Any Kid Can Be A Bully, Even Yours, So Let's Figure Out How To Work Through This Together

by Mike Julianelle
Originally Published: 
stefanolunardi / Shutterstock

Recently, my 6-year-old has had some trouble with bullies on his school bus.

It’s almost insane to say, “bullies” and “6-year-old,” especially in an era when more attention is given to the dangers of bullying than ever before, but here we are.

My wife and I are doing our best to squash it, which isn’t easy when your kid is too young to emotionally protect himself, too young to understand how to defend himself, too young to understand why it’s happening. Hell, I’m 40 and I don’t understand why it’s happening. That’s partially because he’s my son, of course, and it seems outrageous that anyone could ever have a problem with such a sweet, funny, sure-sometimes-he-annoys-the-hell-out-of-me-but-he’s-6-and-I-live-with-him little guy.

It’s not easy for parents to reconcile our unconditional love for our kids with the less subjective, three-dimensional view the rest of the world has of them. Which isn’t to say our perspective is wrong; it’s just different. Sometimes we miss the trees for the forest. Our love tends to blind us, which can leave us blindsided.

My son is far from blameless. He’s blameless in this current scenario, but he’s been the aggressor a time or two in the past, and he surely will be again. He’s been the ringleader of his friends. He’s been guilty of excluding friends or calling names or being a jerk. He’s a little kid. That’s what little kids do, for a variety of reasons, the least likely of which is that the kid is a bad seed. The behavior almost always has a source, and when they’re this young, it’s important to discover that source and try to nip it in the bud. I don’t blame the bully. Not yet. After all, there but for the grace of God goes my kid, or yours.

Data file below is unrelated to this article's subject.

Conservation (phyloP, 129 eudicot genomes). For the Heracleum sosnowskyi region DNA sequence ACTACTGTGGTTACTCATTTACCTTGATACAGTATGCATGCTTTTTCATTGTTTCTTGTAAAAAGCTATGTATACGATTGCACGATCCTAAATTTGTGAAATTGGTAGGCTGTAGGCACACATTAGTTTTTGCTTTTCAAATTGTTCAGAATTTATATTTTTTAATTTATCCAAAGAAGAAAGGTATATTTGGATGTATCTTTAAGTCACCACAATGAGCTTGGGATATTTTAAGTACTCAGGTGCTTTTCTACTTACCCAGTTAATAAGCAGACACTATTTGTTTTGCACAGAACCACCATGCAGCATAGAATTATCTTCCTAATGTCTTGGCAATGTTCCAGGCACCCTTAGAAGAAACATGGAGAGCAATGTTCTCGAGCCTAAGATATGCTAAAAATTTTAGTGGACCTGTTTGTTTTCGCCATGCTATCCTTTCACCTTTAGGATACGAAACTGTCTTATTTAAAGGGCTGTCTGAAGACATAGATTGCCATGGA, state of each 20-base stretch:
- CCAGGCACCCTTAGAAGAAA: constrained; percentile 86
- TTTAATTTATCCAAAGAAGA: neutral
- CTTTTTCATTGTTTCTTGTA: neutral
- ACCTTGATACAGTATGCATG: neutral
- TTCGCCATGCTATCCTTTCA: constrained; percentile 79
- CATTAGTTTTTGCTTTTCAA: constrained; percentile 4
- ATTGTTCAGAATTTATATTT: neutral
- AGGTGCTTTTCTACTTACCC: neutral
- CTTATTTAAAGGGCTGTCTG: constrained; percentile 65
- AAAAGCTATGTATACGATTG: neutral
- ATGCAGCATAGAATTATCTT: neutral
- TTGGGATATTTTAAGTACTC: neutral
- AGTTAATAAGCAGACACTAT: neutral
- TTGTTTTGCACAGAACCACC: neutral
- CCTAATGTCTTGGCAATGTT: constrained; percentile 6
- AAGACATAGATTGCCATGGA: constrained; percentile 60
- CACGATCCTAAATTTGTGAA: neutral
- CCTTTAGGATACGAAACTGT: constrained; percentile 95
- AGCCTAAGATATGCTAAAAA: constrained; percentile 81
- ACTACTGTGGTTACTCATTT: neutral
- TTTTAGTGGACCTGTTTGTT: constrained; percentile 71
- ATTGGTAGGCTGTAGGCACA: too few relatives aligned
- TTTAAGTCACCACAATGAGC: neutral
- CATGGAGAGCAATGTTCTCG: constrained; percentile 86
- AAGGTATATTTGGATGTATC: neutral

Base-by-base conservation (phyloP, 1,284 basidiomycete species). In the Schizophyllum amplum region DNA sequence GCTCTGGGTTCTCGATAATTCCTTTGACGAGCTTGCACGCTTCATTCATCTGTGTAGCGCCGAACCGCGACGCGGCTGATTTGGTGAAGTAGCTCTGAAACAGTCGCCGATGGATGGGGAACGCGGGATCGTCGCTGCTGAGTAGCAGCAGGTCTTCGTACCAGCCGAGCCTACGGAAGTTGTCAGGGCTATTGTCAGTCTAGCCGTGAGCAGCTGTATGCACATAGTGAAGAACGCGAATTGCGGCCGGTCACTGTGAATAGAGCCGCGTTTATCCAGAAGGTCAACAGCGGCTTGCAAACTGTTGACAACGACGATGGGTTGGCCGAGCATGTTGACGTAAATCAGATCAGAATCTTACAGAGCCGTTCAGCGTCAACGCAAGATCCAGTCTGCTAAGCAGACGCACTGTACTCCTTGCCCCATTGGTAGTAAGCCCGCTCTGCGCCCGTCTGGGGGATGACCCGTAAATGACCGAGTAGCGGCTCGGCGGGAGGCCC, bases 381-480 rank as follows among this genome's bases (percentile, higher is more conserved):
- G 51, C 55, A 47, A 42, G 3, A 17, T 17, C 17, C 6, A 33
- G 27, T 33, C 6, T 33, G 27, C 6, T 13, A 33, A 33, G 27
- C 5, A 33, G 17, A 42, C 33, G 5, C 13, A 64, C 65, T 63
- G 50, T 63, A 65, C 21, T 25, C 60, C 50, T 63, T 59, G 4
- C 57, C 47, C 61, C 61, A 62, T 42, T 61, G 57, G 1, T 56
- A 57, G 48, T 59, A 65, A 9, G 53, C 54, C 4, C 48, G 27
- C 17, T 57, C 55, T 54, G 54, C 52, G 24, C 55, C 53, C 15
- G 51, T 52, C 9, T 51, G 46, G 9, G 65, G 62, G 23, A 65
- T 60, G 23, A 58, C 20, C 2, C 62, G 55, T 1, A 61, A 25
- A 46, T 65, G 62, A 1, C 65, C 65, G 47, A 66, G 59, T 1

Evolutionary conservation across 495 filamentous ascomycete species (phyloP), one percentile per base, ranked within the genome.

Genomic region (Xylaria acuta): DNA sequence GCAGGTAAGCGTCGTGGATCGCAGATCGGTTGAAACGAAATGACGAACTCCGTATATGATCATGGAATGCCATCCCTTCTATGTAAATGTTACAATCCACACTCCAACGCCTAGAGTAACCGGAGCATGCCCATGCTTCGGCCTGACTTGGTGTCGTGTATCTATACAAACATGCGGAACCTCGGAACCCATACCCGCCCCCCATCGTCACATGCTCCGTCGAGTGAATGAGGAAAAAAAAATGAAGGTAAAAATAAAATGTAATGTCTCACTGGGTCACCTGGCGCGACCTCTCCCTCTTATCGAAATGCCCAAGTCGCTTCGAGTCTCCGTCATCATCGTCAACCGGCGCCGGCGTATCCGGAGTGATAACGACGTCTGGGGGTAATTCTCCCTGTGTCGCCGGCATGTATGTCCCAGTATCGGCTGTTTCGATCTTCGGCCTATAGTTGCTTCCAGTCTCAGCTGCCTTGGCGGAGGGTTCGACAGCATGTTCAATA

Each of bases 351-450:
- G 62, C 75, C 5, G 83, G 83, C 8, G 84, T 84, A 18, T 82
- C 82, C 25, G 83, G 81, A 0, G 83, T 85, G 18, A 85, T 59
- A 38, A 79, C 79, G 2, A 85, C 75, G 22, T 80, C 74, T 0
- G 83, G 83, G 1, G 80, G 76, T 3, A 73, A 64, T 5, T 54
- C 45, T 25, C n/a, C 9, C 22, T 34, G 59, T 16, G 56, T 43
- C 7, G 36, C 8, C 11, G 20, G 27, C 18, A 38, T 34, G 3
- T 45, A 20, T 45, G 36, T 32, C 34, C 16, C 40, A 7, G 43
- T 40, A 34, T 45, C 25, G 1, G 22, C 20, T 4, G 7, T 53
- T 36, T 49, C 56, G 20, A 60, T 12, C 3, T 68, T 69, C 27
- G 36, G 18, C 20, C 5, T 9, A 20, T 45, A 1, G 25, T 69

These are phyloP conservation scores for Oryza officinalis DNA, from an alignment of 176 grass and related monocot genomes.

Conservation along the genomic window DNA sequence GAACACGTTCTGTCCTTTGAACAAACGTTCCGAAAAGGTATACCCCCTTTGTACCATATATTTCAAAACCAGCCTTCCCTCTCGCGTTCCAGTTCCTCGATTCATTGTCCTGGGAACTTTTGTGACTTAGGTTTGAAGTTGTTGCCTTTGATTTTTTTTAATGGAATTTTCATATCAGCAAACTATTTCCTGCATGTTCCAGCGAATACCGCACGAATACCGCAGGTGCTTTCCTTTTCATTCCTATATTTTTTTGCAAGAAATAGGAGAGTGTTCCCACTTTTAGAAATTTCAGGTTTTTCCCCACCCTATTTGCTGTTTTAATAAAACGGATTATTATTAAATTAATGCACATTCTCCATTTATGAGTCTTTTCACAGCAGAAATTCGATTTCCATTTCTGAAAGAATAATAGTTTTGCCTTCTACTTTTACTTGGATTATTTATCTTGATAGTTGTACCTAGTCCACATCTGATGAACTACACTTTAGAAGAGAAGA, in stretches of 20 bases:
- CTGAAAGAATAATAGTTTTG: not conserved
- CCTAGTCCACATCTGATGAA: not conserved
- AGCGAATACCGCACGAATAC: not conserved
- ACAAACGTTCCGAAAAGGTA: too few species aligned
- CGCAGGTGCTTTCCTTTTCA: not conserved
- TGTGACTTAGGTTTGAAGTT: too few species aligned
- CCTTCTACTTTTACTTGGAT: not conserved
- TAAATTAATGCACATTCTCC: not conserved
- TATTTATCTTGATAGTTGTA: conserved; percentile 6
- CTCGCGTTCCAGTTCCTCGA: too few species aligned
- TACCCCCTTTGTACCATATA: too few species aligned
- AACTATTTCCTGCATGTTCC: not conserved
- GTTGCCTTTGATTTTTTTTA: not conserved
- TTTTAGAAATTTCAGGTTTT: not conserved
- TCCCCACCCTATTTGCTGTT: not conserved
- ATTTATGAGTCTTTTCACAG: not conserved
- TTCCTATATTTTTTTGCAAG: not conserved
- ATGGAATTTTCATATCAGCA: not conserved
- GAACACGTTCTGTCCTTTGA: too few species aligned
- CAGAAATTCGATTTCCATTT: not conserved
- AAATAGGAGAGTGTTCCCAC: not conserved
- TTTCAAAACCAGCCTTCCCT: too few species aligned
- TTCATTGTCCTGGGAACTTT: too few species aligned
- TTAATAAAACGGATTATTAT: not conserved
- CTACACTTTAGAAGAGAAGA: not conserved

Let’s imagine, for a minute, that it were flipped. Imagine that your kid weren’t the victim, but instead the bully. Imagine that your kid is the problem. Imagine that this is the end of A Time To Kill, and I am Matthew McConaughey. Alright, alright, alright. Let’s do this!

If my kid were the problem, I’d want to be told — whether by his teachers, by the kid he’s picking on, by the kid’s parents, or by anyone else who witnesses his behavior. I’m sure I’d chafe at first: “My son? I don’t think so!” But I hope I’m able to remember how kids are, how all kids are (yes, even the best kids, even our own kids). They’re kids — it’s what they do. Because despite the fact that my son is the victim now, the roles will surely be reversed someday. And when they are, it will be helpful to remind him what it was like on the other side.

As for moms and dads? I’m not sure what’s worse, being the powerless parent of a victim or being the perplexed parent of a bully. In both situations, it’s easy — and honestly maybe even a little necessary — to blame yourself.

When your kid is being bullied, you might wonder what you’re not teaching them, about self-esteem, about self-defense, about walking away. If you’re Clint Eastwood or Donald Trump or maybe even your own father or grandfather, men who grew up in different times, you might even be tempted to blame your son for being a nerd or a wuss — which is repugnant and a relic of less enlightened days, but it still happens (hopefully not in your home or you really do need to blame yourself).

When your kid is the actual bully, you might wonder what’s causing them to act out. It could be any number of things. Maybe they’re being bullied elsewhere, maybe they’ve noticed you and your spouse arguing, maybe they’re struggling with school, maybe the Dolphins blew another shot at the playoffs. Who knows?

That was a trick question. You should know. And if you don’t, it’s on you to find out. And to fix it.

Whether your kid has a bullseye on their back or is the one taking aim, parenting needs to be done, and neither situation lends itself to easy answers. The number one thing you can do is be there, and try.

I’ve spoken to the father of the little boy who’s mistreating my son, and to his credit and my relief, he’s been receptive. He doesn’t like his son’s behavior any more than I do, and instead of being defensive, he’s taking responsibility for it, and I’m trusting him to work through things with his kid. After all, his son is only 7 — a year older than mine, which makes a huge difference at such a young age, but does not exactly make for a wise elder.

No, the elders in this situation are us. And difficult as it may be, we’d better do our best to act like it. The kids are counting on us.

This article was originally published on